This specific example given by Peter shows that we should suffer for the cause of Christ, not cause suffering. Peter followed Christ’s example. After his conversion, he did not take up arms against others. He learned his lesson on the Mount of Olives the night before Christ’s crucifixion.
Peter taught that we are to have compassion for others — to be courteous — to have pity on others, I Peter 3:8. In the verses following this text, Peter taught that we are not to render evil for evil, nor railing for railing. On the contrary, we are to bless those who do evil to us or who rail against us. God has His eyes on the righteous and will take care of them when they follow this instruction, I Peter 3:12. Peter did follow Christ, He taught that we were not to kill or harm others, just as Christ, his Master did.
Did John Follow Christ?
Did the Apostle John follow Christ in this teaching?
He taught that if a man says that he loves God and hates his brother he is a LIAR! (I John 4:20). A person who is even angry with another has already committed murder in his heart, Matthew 5:22. You cannot kill — ever — in war, unless you hate or develop a sense of hatred toward the enemy.
John also taught that those who are begotten of God overcome the world. But how do we overcome the world? By war? No, by faith, I John 5:4.
The whole theme of John’s writings is love, both to God and neighbor. All of his writings were contrary to hate, violence, and warfare.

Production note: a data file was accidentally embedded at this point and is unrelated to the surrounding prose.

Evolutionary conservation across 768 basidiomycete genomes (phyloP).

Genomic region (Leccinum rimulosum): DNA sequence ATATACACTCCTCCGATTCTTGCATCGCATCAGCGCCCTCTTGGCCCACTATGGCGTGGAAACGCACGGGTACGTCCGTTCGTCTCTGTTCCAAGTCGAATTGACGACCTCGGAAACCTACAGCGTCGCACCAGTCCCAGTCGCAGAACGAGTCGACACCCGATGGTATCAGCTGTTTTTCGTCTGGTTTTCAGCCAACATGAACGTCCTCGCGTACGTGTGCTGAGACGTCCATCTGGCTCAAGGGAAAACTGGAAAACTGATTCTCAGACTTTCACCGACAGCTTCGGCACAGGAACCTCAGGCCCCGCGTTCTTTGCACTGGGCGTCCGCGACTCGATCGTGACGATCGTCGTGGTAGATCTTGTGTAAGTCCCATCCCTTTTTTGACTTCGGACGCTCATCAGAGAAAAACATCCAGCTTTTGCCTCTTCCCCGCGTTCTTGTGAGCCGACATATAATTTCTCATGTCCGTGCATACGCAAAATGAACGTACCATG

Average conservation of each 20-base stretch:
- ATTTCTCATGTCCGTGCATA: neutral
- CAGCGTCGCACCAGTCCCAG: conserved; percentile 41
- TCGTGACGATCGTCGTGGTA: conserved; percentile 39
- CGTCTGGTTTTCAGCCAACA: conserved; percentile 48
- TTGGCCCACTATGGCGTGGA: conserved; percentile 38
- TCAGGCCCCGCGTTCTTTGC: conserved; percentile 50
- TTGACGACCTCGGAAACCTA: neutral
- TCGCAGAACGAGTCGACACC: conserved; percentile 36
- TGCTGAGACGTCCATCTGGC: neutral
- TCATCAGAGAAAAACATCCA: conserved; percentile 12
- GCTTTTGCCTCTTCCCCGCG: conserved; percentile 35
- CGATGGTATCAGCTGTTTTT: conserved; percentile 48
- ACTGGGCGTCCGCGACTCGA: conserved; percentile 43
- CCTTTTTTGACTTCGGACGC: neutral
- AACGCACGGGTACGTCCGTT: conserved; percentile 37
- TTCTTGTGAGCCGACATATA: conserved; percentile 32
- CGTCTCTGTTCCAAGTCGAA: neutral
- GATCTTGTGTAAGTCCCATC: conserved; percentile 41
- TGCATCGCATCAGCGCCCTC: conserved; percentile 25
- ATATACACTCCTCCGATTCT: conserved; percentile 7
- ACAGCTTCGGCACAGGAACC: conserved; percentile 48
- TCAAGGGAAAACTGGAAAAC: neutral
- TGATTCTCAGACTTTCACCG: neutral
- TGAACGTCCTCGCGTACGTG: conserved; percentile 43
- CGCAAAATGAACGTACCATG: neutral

Did Paul Preach a NEW Gospel?
Did Paul follow Christ in this teaching against war and violence, or did he in his “Pauline theology” teach a different doctrine than Christ and the other Apostles? Paul wrote:
“Be ye followers of me, even as I also am of Christ,” I Corinthians 11:1.
This scripture shows plainly that Paul followed or “imitated” (Revised Standard Version) Christ. He also taught the same identical Gospel that Christ did, contrary to many of the modern Biblical scholars. Let’s examine his writings to really prove that he did follow Christ.
He preached a gospel of peace, Romans 10:15, and told us to “live in peace,” II Corinthians 13:11. We are told to follow this peace with all men, Hebrews 12:14. We cannot follow peace with all men if we are fighting them in warfare!
Paul taught that we were not to take vengeance on others. That is God’s prerogative, not ours.
“Recompense to no man evil for evil . . . . If it be possible, as much as lieth in you, live peaceably with all men. Dearly beloved, avenge not yourselves, but rather give place unto wrath: for it is written, Vengeance is mine; I will repay, saith the Lord. Therefore if thine enemy hunger, feed him; if he thirst give him to drink: for in so doing thou shalt heap coals of fire on his head. Be not overcome of evil, but overcome evil with good,” Romans 12:17-21.